Mobile sports betting’s debut in New York at the beginning of this year was the most anticipated since the overturning of PASPA in 2018. Following the playbook used in states across the country, sportsbooks made a mad grasp for customers, offering deals and spending on marketing in a manner that defied the laws of economics: Caesars Sportsbook would match your initial deposit up to $3,000; FanDuel promised to refund losses of up to $1,000; at WynnBet, first-time bettors were able make a $10 deposit, place a $10 bet or parlay wager, and then receive $200-worth of free bets; and the list goes on.
Such methods are effective ways for sportsbooks to bring in customers, to establish a relationship with a bettor so that they will keep coming back. But these methods are also very, very expensive. On average, a major sportsbook using this heavy-handed marketing will spend $100-$150 per customer. And still the results are dubious: DraftKings, for instance, dropped $1bn on marketing over the course of 2021 yet is still not profitable. Its share price may sustain itself, but its profit/loss margin remains in a stale, slumping funk.
It is so expensive that sportsbooks across the nation – even in ludicrously active markets such as New York – are struggling to cut a profit. Some have already started adjusting their marketing strategies. Caesars, for instance, spent wildly after New York went live in January to claim a market share on par with what is normally achieved by the big two – FanDuel and DraftKings. The gambit worked. Caesars was second in New York, behind only FanDuel. But its place came at a steep price, a fact not lost on shareholders: within hours of announcing that it would be curtailing its advertising spend, the company’s stock price was up by 6%.
Defenders of these marketing ploys are adamant that these are temporary measures, put in place to try and stake a claim in what is still a fledgling industry, a Wild West-like market that is yet to reach full maturity. No one, after all, really knows what the future of the industry looks like. But for how long can this marketing madness continue? What purpose does it serve? Is it creating a mirage, whereby marketing dollars prop up the entire sports betting industry? And, since it is indeed unsustainable, what comes next?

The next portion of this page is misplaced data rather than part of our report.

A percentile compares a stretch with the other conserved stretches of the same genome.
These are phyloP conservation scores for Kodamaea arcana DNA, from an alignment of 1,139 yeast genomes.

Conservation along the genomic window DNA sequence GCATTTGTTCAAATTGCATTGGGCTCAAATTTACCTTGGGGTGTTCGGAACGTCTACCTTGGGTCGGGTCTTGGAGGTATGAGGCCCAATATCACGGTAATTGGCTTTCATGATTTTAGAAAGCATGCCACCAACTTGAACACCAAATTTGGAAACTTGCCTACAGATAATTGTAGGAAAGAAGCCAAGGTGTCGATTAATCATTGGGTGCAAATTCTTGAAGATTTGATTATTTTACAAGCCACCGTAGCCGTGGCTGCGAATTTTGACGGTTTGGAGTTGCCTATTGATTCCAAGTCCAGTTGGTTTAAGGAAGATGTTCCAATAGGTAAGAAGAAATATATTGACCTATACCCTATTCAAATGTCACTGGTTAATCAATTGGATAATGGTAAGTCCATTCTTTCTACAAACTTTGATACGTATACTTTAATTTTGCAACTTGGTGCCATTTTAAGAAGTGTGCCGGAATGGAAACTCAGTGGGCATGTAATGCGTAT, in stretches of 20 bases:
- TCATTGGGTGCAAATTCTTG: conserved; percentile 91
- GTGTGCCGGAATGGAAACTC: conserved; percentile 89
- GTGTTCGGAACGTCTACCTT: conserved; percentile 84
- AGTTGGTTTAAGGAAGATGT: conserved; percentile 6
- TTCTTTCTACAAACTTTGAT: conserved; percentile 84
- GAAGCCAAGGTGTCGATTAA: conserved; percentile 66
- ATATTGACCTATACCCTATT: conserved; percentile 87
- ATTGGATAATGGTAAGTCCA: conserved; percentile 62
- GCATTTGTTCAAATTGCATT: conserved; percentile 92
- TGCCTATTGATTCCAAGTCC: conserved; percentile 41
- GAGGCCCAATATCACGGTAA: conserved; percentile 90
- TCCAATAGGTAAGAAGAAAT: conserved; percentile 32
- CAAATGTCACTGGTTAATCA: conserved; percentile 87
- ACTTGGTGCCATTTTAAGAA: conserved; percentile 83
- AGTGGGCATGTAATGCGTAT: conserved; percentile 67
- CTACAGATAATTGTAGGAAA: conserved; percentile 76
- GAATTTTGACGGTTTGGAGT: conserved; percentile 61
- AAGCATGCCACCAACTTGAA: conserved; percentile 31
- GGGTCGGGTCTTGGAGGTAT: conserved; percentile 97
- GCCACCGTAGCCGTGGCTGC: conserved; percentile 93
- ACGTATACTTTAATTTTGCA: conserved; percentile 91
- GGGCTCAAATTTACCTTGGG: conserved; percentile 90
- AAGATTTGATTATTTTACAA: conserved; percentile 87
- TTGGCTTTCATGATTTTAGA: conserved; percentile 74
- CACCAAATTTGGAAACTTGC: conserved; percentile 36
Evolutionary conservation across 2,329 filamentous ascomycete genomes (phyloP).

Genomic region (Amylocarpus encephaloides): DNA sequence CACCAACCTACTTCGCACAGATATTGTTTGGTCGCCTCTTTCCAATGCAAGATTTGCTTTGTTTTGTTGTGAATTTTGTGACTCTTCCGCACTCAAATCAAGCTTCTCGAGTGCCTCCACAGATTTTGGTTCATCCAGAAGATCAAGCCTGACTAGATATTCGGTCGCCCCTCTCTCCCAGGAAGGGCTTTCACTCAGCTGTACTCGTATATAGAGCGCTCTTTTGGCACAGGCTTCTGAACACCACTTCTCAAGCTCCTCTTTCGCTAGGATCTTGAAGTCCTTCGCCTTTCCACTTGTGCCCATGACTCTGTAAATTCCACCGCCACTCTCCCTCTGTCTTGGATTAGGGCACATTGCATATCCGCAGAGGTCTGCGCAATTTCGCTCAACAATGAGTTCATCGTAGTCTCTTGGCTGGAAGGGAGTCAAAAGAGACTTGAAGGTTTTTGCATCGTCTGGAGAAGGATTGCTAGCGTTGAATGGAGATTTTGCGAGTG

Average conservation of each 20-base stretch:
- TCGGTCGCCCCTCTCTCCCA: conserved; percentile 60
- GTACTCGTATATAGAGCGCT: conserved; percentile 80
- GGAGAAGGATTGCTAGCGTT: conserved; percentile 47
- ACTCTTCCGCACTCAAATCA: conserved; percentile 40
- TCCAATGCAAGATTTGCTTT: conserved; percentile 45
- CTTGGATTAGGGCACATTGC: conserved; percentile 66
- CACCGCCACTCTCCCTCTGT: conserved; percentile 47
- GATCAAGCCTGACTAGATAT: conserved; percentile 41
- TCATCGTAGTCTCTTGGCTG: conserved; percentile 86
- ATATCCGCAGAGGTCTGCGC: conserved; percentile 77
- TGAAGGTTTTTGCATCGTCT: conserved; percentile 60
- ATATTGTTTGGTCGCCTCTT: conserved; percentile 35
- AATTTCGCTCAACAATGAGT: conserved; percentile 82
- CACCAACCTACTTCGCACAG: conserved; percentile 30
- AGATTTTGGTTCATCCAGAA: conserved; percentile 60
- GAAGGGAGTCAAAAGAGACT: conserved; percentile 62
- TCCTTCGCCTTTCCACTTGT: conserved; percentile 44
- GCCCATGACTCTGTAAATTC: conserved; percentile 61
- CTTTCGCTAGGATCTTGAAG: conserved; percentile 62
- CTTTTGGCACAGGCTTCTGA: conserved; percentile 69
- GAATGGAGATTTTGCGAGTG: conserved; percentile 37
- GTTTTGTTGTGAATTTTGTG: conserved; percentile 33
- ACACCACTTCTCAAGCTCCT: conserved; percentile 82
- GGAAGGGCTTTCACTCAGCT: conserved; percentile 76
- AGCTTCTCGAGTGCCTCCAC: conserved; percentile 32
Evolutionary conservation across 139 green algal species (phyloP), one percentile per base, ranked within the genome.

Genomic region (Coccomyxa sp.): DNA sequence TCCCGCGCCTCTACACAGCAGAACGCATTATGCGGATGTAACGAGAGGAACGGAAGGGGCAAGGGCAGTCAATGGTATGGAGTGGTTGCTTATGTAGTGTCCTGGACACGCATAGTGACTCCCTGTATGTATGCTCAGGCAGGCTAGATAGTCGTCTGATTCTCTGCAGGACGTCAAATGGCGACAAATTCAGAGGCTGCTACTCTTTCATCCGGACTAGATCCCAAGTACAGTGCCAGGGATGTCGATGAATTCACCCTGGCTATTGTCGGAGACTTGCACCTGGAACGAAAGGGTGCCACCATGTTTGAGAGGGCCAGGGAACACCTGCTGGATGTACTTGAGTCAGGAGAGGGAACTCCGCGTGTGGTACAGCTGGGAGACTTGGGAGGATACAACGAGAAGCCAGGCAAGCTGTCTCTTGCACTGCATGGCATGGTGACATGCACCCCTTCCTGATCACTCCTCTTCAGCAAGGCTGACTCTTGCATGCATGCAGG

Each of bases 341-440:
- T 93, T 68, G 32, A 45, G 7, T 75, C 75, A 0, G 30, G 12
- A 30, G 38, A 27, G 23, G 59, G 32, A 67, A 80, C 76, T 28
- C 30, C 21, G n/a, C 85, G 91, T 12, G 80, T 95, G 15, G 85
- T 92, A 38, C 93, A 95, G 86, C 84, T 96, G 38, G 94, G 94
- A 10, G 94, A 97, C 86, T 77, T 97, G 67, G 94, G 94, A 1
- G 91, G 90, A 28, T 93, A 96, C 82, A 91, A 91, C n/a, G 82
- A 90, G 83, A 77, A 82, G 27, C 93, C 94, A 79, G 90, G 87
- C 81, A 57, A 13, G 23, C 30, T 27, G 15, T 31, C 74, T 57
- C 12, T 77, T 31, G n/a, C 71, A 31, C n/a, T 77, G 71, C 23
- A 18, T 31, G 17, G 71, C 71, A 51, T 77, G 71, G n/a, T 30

Kyle Scott Laskowski, who as VP of North America Sports for large affiliate XLMedia, is uniquely positioned to detect patterns and project future trends in the industry. He is adamant that there is no mirage and that, thus far, the marketing has been adequately fulfilling its purpose. But, seeing the issue in terms of loan-to-value (or how much is spent against the worth of your holdings), he concedes that the verdict is still out surrounding how well it works.
As Laskowski told Gaming America: “If the primary goal of the ad spend is to acquire customers, and that is in fact what happens, then the effort is successful. It all depends on loan-to-value, and at this point, I’m not sure anyone really knows long-term player value.”
In order to play the game, you must take the long view. “If you listen to DraftKings talk, they claim to be profitable by year 3 or 4 in New Jersey and Pennsylvania. That means that short-term losses, even large ones, will break even in a few years.”
It is a sad irony, though: just as the major sportsbooks need to be trimming their sales and spending less on advertising is also when attracting new customers is going to be increasingly costly. Much of the initial spike in sports betting came from people who had been placing bets for years, albeit illegally and in an unregulated market. Now that they are on board, how will the customer base continue to grow?
Bill Miller, the President of the American Gaming Association, summarized this conundrum neatly to Gaming America: “We saw last year that there was a huge spike in the early weeks of the NFL season; but then, as the season went on, you saw a decline. Once you get the low-hanging fruit, the early customers, all of a sudden it becomes harder and harder to convert someone who is watching an ad into a customer.”
Some, though, emphatically disagree with this indiscriminate marketing. Some even scorn it. Enter Thomas Rosander, CEO of Real Luck Group, an esports stalwart out of Europe that has also ventured into the much-hyped Ontario sports betting and iCasino market. He was blunt when asked by Gaming America if this aforementioned marketing approach was sustainable: “No. I think companies have very little imagination, this is what they know – they have the money – so they are trying to gain as large a market share as they can.”